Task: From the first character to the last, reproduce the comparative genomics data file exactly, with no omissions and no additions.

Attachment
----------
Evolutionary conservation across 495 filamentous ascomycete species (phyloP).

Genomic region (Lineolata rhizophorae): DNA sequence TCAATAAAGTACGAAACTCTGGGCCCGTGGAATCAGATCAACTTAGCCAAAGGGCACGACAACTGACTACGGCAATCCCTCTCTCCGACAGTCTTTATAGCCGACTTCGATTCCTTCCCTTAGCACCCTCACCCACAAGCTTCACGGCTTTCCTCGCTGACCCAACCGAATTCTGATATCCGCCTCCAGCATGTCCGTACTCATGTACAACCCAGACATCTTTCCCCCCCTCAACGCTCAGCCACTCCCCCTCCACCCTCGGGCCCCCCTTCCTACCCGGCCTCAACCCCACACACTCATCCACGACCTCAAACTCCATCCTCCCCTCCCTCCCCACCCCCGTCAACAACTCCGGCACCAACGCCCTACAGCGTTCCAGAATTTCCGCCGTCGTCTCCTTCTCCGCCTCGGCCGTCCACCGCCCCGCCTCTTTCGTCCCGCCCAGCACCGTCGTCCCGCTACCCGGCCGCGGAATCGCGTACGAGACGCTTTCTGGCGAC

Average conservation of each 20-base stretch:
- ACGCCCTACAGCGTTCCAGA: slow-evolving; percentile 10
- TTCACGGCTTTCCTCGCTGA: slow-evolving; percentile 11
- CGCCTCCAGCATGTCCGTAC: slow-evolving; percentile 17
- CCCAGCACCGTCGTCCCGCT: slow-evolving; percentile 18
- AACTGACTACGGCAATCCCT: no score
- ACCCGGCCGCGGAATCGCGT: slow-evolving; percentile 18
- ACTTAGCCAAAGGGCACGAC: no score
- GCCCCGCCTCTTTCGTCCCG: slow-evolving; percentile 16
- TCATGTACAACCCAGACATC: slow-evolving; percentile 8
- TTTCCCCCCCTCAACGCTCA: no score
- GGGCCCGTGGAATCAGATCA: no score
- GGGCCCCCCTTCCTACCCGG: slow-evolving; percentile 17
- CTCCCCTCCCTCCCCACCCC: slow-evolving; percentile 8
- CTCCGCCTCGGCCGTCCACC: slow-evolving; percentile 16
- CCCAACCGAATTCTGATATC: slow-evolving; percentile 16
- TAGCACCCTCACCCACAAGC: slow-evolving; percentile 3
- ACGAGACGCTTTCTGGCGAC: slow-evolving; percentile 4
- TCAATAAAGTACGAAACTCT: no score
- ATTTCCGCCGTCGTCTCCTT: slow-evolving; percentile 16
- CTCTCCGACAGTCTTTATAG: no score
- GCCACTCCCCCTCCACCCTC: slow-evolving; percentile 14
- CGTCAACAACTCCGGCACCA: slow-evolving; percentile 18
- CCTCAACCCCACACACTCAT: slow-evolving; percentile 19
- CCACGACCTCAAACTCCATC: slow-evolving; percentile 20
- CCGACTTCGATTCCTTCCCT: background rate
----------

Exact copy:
Evolutionary conservation across 495 filamentous ascomycete species (phyloP).

Genomic region (Lineolata rhizophorae): DNA sequence TCAATAAAGTACGAAACTCTGGGCCCGTGGAATCAGATCAACTTAGCCAAAGGGCACGACAACTGACTACGGCAATCCCTCTCTCCGACAGTCTTTATAGCCGACTTCGATTCCTTCCCTTAGCACCCTCACCCACAAGCTTCACGGCTTTCCTCGCTGACCCAACCGAATTCTGATATCCGCCTCCAGCATGTCCGTACTCATGTACAACCCAGACATCTTTCCCCCCCTCAACGCTCAGCCACTCCCCCTCCACCCTCGGGCCCCCCTTCCTACCCGGCCTCAACCCCACACACTCATCCACGACCTCAAACTCCATCCTCCCCTCCCTCCCCACCCCCGTCAACAACTCCGGCACCAACGCCCTACAGCGTTCCAGAATTTCCGCCGTCGTCTCCTTCTCCGCCTCGGCCGTCCACCGCCCCGCCTCTTTCGTCCCGCCCAGCACCGTCGTCCCGCTACCCGGCCGCGGAATCGCGTACGAGACGCTTTCTGGCGAC

Average conservation of each 20-base stretch:
- ACGCCCTACAGCGTTCCAGA: slow-evolving; percentile 10
- TTCACGGCTTTCCTCGCTGA: slow-evolving; percentile 11
- CGCCTCCAGCATGTCCGTAC: slow-evolving; percentile 17
- CCCAGCACCGTCGTCCCGCT: slow-evolving; percentile 18
- AACTGACTACGGCAATCCCT: no score
- ACCCGGCCGCGGAATCGCGT: slow-evolving; percentile 18
- ACTTAGCCAAAGGGCACGAC: no score
- GCCCCGCCTCTTTCGTCCCG: slow-evolving; percentile 16
- TCATGTACAACCCAGACATC: slow-evolving; percentile 8
- TTTCCCCCCCTCAACGCTCA: no score
- GGGCCCGTGGAATCAGATCA: no score
- GGGCCCCCCTTCCTACCCGG: slow-evolving; percentile 17
- CTCCCCTCCCTCCCCACCCC: slow-evolving; percentile 8
- CTCCGCCTCGGCCGTCCACC: slow-evolving; percentile 16
- CCCAACCGAATTCTGATATC: slow-evolving; percentile 16
- TAGCACCCTCACCCACAAGC: slow-evolving; percentile 3
- ACGAGACGCTTTCTGGCGAC: slow-evolving; percentile 4
- TCAATAAAGTACGAAACTCT: no score
- ATTTCCGCCGTCGTCTCCTT: slow-evolving; percentile 16
- CTCTCCGACAGTCTTTATAG: no score
- GCCACTCCCCCTCCACCCTC: slow-evolving; percentile 14
- CGTCAACAACTCCGGCACCA: slow-evolving; percentile 18
- CCTCAACCCCACACACTCAT: slow-evolving; percentile 19
- CCACGACCTCAAACTCCATC: slow-evolving; percentile 20
- CCGACTTCGATTCCTTCCCT: background rate